Tidewater Triumph: The Development and Worldwide Success of the Chesapeake Bay Pilot Schooner

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Mystic Seaport Museum, 1998 - History - 305 pages
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The Great Irish Famine is the most pivotal event in modern Irish history, with implications that cannot be underestimated. Over a million people perished between 1845-1852, and well over a million others fled to other locales within Europe and America. By 1850, the Irish made up a quarter of the population in Boston, New York City, Philadelphia, and Baltimore. The 2000 US census had 41 million people claim Irish ancestry, or one in five white Americans. Atlas of the Great Irish Famine (1845-52) considers how such a near total decimation of a country by natural causes could take place in industrialized, 19th century Europe and situates the Great Famine alongside other world famines for a more globally informed approach.

The Atlas seeks to try and bear witness to the thousands and thousands of people who died and are buried in mass Famine pits or in fields and ditches, with little or nothing to remind us of their going. The centrality of the Famine workhouse as a place of destitution is also examined in depth. Likewise the atlas represents and documents the conditions and experiences of the many thousands who emigrated from Ireland in those desperate years, with case studies of famine emigrants in cities such as Liverpool, Glasgow, New York and Toronto. The Atlas places the devastating Irish Famine in greater historic context than has been attempted before, by including over 150 original maps of population decline, analysis and examples of poetry, contemporary art, written and oral accounts, numerous illustrations, and photography, all of which help to paint a fuller picture of the event and to trace its impact and legacy. In this comprehensive and stunningly illustrated volume, over fifty chapters on history, politics, geography, art, population, and folklore provide readers with a broad range of perspectives and insights into this event.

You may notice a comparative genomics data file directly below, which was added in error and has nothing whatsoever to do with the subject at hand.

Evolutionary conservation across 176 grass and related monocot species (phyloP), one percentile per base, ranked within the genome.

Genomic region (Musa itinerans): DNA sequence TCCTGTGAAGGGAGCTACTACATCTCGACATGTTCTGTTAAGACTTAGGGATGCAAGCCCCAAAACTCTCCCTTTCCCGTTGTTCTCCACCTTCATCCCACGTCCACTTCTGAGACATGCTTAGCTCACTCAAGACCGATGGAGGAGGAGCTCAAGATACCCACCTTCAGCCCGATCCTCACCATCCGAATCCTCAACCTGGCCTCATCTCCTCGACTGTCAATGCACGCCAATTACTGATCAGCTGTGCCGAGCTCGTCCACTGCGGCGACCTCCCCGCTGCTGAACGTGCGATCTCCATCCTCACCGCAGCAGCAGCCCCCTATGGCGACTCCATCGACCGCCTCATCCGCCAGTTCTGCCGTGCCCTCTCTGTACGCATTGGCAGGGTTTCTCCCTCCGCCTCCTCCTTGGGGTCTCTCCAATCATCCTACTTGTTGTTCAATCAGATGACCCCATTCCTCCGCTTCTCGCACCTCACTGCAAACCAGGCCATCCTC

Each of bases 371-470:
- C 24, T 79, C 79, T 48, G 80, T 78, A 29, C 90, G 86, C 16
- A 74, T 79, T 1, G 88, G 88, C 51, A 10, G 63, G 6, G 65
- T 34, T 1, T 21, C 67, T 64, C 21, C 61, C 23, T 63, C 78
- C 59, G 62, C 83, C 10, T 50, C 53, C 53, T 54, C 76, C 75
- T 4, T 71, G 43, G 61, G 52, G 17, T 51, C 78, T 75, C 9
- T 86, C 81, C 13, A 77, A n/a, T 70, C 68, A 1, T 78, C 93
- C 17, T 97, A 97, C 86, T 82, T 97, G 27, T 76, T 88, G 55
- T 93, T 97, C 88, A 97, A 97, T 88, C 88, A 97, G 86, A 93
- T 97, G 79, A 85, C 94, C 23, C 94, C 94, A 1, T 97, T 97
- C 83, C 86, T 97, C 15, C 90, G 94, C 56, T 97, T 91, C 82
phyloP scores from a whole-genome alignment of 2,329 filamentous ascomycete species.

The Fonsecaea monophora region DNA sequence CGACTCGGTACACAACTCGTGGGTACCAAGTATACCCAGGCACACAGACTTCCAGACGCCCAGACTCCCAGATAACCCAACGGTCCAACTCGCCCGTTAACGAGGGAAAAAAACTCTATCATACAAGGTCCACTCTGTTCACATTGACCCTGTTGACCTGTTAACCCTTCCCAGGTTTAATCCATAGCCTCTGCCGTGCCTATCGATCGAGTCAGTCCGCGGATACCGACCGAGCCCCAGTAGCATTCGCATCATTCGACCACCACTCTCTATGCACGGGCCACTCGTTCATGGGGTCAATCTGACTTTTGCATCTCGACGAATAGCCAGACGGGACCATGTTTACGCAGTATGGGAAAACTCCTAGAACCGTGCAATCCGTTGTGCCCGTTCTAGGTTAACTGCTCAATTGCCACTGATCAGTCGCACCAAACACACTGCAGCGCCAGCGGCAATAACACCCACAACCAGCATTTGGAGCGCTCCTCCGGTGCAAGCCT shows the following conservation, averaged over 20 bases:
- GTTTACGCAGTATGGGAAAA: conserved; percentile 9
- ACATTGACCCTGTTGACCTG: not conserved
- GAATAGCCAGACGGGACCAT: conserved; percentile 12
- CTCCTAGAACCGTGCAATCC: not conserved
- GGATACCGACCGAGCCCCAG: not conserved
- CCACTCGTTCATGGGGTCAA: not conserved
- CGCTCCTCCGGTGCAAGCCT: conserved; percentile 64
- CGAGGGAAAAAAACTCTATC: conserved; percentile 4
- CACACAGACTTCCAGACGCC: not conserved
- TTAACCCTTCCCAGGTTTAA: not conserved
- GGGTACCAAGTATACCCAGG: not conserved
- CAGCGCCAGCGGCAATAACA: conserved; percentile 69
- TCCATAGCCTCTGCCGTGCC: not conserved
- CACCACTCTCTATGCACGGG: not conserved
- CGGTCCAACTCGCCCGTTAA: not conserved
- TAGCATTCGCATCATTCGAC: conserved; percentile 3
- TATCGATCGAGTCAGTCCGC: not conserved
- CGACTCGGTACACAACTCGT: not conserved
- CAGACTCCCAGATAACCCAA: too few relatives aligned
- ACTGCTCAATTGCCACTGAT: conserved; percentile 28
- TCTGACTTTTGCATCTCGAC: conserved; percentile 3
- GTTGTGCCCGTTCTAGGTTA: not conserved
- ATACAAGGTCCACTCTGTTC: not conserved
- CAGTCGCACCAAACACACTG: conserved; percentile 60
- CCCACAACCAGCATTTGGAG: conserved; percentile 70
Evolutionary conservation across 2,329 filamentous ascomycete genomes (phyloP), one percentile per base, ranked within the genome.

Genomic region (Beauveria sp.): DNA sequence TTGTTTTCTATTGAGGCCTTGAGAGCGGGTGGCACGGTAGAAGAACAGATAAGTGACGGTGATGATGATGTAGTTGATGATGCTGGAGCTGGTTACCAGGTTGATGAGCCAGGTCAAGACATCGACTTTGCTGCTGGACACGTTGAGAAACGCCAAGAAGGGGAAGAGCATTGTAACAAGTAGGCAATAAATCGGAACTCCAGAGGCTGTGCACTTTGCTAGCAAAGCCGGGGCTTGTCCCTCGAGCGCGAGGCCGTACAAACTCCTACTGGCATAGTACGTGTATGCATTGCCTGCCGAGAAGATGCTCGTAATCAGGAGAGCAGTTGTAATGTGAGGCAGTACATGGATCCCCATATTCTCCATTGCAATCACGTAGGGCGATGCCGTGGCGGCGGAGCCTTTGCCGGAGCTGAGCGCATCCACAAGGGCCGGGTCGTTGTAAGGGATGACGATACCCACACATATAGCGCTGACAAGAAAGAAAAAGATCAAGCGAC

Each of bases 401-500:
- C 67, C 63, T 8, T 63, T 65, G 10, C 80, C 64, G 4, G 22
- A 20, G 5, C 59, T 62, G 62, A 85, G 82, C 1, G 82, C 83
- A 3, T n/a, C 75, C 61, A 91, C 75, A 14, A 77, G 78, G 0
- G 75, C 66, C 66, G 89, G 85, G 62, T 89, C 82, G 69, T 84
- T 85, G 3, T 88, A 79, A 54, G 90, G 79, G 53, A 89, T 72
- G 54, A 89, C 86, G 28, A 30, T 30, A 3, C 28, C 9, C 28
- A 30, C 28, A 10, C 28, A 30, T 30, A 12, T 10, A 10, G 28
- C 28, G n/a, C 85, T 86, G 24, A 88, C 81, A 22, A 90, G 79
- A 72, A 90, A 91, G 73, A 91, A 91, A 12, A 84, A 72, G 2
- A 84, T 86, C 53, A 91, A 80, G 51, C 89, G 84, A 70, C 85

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About the author (1998)

Geoffrey Marsh Footner was born in Baltimore, Maryland on September 1, 1923. He attended Loyola University Maryland, but left to join the Navy during World War II. After being discharged, he returned to Loyola and received a bachelor's degree in economics on the GI Bill. He later did graduate work at Johns Hopkins University. He worked as a foreign trade representative for the Association of Commerce and secretary of the Foreign Trade Forum of Baltimore. In 1950, he and Roberto M. Gutierrez established Footner & Co. They focused their business on ocean and air shipping. Footner also established Intermodal Transports Inc. with Rolf Graage and Bay Agencies. He retired from the shipping industry in the early 1980s. His first book, The Last Generation: A History of a Chesapeake Shipbuilding Family - M.M. Davis and Son, was published in 1991. His other books included Tidewater Triumph: The Development and Worldwide Success of the Chesapeake Bay Pilot Schooner; USS Constellation: From Frigate to Sloop of War; and A Bungled Affair: Britain's War on the United States - the Final Years, 1814-1815. He died from heart failure on April 5, 2018 at the age of 94.

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